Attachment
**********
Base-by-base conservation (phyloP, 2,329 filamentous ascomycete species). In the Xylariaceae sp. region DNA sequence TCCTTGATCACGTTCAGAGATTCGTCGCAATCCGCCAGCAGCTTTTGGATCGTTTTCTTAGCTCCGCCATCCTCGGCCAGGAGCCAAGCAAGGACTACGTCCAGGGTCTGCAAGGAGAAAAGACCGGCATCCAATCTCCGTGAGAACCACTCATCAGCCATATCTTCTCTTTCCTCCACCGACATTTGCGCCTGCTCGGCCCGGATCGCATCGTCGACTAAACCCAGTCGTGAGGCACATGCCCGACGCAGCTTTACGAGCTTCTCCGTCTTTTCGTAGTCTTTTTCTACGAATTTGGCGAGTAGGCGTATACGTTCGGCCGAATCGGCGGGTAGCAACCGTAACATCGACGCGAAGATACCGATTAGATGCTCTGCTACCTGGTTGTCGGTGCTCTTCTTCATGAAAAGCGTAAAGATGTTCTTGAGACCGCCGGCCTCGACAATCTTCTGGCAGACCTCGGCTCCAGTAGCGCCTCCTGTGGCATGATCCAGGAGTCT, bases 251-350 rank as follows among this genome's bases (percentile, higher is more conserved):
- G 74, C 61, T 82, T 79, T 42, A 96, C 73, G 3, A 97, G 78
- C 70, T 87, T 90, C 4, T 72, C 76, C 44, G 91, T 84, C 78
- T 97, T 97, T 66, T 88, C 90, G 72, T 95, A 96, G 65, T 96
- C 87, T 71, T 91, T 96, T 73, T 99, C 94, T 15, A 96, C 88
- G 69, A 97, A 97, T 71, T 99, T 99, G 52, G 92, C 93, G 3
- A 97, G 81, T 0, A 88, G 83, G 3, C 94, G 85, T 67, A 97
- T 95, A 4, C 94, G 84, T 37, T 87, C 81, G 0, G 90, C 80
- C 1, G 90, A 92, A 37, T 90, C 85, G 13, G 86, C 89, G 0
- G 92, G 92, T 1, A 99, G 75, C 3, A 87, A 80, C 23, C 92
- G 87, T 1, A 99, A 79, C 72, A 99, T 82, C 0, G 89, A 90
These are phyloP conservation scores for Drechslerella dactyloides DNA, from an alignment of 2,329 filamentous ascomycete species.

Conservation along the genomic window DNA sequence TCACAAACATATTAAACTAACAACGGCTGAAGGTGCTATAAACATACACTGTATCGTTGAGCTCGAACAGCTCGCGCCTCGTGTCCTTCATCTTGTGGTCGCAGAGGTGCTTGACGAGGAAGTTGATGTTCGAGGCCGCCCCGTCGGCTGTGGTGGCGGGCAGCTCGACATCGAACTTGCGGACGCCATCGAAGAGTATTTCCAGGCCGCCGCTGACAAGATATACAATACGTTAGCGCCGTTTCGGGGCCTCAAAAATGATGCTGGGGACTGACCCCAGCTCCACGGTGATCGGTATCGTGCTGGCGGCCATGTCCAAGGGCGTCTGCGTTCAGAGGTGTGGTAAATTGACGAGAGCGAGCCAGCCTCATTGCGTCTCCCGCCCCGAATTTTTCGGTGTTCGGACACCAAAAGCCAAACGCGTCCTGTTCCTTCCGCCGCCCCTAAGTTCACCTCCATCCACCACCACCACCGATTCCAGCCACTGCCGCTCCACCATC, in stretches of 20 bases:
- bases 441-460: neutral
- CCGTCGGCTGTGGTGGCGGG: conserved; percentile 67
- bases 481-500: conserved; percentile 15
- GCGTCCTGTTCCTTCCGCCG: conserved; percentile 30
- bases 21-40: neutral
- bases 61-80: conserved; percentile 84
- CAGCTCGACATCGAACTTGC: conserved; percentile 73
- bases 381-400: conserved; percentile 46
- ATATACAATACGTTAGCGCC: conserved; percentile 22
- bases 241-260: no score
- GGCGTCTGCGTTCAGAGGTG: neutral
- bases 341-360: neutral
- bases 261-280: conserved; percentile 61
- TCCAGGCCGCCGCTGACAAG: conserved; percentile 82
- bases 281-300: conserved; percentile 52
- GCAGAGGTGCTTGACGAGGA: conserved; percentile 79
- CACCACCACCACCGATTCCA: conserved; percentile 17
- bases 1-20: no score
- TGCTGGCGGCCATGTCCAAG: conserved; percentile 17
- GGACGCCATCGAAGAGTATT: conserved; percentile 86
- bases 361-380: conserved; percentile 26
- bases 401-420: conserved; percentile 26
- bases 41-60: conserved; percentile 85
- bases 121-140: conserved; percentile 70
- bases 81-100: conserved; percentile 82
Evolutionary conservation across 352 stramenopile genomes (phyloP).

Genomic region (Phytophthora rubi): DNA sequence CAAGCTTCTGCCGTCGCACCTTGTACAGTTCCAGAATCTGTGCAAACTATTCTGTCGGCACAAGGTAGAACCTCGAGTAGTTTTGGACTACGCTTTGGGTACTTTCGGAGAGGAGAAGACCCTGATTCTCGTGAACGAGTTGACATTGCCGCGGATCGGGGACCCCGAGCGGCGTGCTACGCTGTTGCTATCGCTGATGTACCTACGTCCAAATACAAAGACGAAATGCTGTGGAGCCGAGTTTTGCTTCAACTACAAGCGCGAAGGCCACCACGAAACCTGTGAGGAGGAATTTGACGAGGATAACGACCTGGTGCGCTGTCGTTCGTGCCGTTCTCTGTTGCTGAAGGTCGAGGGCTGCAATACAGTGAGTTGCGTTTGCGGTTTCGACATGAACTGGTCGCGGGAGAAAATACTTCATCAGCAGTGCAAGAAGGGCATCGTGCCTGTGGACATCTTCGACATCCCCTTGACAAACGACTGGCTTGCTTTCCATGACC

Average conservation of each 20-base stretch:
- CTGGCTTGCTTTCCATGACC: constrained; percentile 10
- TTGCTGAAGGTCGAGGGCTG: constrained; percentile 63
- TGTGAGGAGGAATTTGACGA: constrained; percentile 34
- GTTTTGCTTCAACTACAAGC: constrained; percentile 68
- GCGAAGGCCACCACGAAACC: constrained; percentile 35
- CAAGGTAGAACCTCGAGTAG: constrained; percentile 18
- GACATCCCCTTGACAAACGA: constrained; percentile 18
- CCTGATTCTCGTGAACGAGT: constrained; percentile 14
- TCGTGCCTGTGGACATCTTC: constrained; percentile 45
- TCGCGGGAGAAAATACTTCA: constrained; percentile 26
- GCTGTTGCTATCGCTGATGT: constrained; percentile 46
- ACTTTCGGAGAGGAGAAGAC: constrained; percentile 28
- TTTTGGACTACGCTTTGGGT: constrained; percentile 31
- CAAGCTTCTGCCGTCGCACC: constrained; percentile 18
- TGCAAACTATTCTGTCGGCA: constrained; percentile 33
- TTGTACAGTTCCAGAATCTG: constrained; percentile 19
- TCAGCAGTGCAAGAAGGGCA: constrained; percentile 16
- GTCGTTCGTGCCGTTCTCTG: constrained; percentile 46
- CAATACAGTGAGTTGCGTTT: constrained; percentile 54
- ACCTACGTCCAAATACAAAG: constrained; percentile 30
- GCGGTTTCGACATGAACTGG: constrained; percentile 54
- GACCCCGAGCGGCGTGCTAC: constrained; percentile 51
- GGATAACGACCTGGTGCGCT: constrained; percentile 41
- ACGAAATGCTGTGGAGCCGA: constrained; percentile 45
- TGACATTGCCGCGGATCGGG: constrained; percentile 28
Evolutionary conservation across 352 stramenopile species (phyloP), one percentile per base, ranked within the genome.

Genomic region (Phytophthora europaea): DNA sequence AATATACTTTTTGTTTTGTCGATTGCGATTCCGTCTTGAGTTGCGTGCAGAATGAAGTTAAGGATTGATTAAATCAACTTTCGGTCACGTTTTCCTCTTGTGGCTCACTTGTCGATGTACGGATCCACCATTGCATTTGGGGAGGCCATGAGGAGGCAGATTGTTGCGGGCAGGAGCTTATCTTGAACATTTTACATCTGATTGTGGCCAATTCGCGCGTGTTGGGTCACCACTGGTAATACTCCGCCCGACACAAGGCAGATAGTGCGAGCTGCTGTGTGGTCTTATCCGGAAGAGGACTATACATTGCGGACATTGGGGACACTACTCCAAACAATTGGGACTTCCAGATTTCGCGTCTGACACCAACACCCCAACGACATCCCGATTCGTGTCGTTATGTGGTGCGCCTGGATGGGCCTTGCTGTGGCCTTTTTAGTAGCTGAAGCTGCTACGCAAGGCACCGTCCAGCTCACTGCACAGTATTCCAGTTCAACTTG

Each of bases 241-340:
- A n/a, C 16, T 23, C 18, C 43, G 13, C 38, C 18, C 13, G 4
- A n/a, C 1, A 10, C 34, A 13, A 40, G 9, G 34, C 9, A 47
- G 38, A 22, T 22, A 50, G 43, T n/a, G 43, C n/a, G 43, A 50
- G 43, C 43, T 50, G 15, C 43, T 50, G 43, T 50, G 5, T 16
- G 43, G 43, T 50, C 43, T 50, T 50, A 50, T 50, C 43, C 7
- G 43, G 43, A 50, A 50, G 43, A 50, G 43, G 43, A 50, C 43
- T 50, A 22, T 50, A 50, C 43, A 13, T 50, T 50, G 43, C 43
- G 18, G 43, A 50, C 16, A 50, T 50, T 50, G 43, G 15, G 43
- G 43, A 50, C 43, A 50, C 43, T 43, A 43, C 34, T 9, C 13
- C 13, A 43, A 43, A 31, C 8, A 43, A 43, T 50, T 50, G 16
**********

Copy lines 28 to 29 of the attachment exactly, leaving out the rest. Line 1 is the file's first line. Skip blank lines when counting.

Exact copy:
- bases 281-300: conserved; percentile 52
- GCAGAGGTGCTTGACGAGGA: conserved; percentile 79